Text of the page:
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Duke Energy posts upbeat revenue in first quarter

Duke Energy Corporation (DUK) reported operating revenues of $6.1 billion during the first quarter of 2018, up from $5.7 billion in the prior-year period. GAAP net income attributable to Duke Energy Corporation dropped to $620 million or $0.88 per diluted share from $716 million or $1.02 per diluted share last year. Adjusted diluted EPS was $1.28 for the quarter. Revenue and adjusted EPS figures surpassed analyst expectations.

GAAP diluted EPS included the impacts from a loss on sale of the retired Beckjord plant in Ohio, a valuation allowance related to the Tax Act, charges related to the Duke Energy Progress North Carolina rate case order, and impairment of Duke Energy’s investment in the Constitution pipeline.

In the Electric Utilities and Infrastructure segment, operating revenues increased to $5.3 billion during the quarter compared to $4.9 billion in the prior-year period. In Gas Utilities and Infrastructure, operating revenues were $727 million versus $670 million last year.

Commercial Renewables operating revenues dropped to $101 million from $128 million. In the Other segment, operating revenues grew to $35 million from $33 million in the prior-year period. For the full year of 2018, the company expects adjusted EPS to be $4.55 to $4.85.

Duke Energy first quarter 2018 earnings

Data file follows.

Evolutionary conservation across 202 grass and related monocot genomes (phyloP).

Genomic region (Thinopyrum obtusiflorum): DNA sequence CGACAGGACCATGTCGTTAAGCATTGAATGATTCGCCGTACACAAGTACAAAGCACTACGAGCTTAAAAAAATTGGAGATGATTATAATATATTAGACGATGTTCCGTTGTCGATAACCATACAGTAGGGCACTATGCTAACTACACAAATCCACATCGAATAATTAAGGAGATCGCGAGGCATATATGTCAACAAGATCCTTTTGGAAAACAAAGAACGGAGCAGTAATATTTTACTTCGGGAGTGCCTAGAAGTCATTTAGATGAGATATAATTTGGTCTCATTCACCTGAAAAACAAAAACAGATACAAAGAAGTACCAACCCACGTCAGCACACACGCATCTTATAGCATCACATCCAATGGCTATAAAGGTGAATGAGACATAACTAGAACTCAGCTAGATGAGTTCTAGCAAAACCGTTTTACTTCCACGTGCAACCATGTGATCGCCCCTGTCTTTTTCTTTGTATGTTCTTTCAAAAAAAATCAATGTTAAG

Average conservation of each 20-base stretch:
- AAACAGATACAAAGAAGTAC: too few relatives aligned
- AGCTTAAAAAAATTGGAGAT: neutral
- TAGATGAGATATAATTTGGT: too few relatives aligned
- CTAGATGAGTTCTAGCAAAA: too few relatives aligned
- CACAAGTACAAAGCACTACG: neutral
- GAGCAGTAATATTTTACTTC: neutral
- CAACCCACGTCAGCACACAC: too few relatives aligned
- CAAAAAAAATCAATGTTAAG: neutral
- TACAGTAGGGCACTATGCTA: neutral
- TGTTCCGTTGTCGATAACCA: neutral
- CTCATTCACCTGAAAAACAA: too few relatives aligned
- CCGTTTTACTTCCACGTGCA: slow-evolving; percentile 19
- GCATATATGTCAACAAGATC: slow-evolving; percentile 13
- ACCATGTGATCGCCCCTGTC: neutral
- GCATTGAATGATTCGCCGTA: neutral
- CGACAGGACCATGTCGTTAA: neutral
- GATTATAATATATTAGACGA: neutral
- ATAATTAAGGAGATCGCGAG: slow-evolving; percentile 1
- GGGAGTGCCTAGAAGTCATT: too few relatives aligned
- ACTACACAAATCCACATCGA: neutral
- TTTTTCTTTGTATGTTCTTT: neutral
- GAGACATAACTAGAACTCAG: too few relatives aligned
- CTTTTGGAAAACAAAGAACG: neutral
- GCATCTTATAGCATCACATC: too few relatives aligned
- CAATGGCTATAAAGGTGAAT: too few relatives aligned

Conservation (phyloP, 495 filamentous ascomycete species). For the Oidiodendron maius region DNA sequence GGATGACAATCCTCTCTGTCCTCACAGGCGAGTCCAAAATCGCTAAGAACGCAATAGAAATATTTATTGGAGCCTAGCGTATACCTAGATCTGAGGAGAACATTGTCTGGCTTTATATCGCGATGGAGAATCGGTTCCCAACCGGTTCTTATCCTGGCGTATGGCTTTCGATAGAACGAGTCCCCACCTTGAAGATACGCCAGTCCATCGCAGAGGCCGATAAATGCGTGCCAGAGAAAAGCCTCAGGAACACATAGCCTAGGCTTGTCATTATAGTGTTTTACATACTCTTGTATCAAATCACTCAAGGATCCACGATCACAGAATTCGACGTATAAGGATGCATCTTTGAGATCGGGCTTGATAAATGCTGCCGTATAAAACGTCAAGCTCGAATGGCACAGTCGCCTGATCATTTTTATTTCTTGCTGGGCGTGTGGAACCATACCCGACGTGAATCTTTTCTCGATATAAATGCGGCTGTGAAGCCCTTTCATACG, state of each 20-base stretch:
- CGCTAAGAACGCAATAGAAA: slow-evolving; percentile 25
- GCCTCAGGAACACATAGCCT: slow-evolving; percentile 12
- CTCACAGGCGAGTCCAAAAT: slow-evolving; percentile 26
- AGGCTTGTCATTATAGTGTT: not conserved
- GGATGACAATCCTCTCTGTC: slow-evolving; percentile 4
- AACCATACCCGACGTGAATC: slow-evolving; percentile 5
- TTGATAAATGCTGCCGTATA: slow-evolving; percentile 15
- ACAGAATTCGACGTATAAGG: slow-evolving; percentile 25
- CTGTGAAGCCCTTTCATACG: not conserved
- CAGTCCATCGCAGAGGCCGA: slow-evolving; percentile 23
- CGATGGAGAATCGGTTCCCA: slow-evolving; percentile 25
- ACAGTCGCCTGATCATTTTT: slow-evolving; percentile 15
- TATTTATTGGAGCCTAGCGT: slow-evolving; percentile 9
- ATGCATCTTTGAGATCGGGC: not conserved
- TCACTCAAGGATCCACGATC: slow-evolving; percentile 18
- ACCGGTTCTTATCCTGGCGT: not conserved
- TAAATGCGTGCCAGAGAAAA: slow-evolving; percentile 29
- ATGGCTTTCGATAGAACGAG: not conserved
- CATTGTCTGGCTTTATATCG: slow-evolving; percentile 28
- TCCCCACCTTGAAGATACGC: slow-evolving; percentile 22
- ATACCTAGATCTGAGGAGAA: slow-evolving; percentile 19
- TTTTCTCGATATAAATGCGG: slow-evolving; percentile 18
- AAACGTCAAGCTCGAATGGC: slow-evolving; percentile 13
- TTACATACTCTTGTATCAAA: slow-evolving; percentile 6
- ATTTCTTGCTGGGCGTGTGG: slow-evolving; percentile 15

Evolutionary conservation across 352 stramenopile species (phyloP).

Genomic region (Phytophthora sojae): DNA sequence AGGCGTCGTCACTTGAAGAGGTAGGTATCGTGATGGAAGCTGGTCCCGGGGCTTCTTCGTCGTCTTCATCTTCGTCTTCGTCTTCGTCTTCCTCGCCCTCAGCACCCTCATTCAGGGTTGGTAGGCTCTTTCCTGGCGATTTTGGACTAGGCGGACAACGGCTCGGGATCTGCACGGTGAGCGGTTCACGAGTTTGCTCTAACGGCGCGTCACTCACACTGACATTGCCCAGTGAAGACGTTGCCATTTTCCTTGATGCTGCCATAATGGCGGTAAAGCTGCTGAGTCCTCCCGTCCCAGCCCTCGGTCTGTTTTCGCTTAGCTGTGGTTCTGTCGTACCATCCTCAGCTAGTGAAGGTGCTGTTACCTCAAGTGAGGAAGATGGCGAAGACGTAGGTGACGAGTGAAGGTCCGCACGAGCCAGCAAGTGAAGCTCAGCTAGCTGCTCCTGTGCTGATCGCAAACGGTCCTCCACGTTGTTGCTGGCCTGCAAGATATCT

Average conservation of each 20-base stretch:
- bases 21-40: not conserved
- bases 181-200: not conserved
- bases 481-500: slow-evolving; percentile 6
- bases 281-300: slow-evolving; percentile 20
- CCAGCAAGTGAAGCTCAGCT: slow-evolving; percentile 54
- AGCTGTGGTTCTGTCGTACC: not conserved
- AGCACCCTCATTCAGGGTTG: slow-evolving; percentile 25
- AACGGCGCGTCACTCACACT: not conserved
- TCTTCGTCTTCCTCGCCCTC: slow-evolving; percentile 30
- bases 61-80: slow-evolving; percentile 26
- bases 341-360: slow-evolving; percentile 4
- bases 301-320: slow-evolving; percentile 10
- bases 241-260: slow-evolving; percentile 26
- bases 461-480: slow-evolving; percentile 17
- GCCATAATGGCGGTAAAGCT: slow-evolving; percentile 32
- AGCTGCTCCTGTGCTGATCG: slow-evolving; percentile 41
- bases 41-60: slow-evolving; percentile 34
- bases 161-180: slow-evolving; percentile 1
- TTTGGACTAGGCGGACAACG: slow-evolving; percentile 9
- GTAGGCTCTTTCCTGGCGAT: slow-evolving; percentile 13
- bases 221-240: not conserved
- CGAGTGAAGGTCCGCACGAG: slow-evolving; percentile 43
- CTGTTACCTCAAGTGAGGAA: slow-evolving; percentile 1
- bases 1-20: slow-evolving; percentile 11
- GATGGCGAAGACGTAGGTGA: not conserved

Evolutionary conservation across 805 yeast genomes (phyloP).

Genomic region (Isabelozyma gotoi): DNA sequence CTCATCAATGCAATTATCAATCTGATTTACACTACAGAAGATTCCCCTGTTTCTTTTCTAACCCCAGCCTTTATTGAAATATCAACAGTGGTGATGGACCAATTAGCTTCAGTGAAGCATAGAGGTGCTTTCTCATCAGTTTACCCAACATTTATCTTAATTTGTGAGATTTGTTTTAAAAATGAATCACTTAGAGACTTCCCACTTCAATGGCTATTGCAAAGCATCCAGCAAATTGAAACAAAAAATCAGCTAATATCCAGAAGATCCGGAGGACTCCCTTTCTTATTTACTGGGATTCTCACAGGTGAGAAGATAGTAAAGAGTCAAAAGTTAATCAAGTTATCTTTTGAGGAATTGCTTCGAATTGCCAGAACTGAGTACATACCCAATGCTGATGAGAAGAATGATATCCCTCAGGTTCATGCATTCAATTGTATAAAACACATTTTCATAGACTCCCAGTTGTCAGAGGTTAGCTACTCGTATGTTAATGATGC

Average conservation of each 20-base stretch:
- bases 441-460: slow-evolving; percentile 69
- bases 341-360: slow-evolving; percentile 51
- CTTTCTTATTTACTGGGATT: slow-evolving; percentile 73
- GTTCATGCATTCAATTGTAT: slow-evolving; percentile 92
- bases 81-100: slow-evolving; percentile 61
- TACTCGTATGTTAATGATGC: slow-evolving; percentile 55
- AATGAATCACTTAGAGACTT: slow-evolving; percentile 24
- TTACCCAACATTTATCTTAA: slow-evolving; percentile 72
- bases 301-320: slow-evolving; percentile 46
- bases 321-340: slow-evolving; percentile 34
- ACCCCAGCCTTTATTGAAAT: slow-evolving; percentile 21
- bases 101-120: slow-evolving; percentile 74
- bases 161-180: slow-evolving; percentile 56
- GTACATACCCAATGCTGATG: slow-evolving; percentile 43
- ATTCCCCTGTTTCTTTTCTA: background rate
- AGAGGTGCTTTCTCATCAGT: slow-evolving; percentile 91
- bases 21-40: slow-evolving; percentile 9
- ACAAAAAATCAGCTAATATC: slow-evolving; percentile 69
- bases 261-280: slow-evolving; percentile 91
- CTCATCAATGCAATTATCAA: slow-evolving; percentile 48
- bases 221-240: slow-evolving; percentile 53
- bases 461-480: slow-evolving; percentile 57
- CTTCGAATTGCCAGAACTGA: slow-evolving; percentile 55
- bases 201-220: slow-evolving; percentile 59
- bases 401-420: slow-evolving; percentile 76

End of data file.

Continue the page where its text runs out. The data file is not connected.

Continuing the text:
Duke Energy Q1 2018 Earnings Infographic

 

Duke Energy has been investing in renewable energy sources and electric vehicle power generation stations. The company has also been exploring growth and expansion opportunities through acquisitions.

Since its launch three years ago, The Duke Energy Solar Rebate Program has given out over $50 million in rebates to South Carolina customers who invested in solar power.

The company has been facing protests for its involvement in the Atlantic Coast Pipeline project, which is expected to transport natural gas from West Virginia to eastern North Carolina, over concerns of climate change and dangers to families occupying the region surrounding the project route. The protests took a dramatic turn on Wednesday with protestors staging their opposition in front of Duke CEO Lynn Good’s house in South Charlotte. The company denounced the incident.

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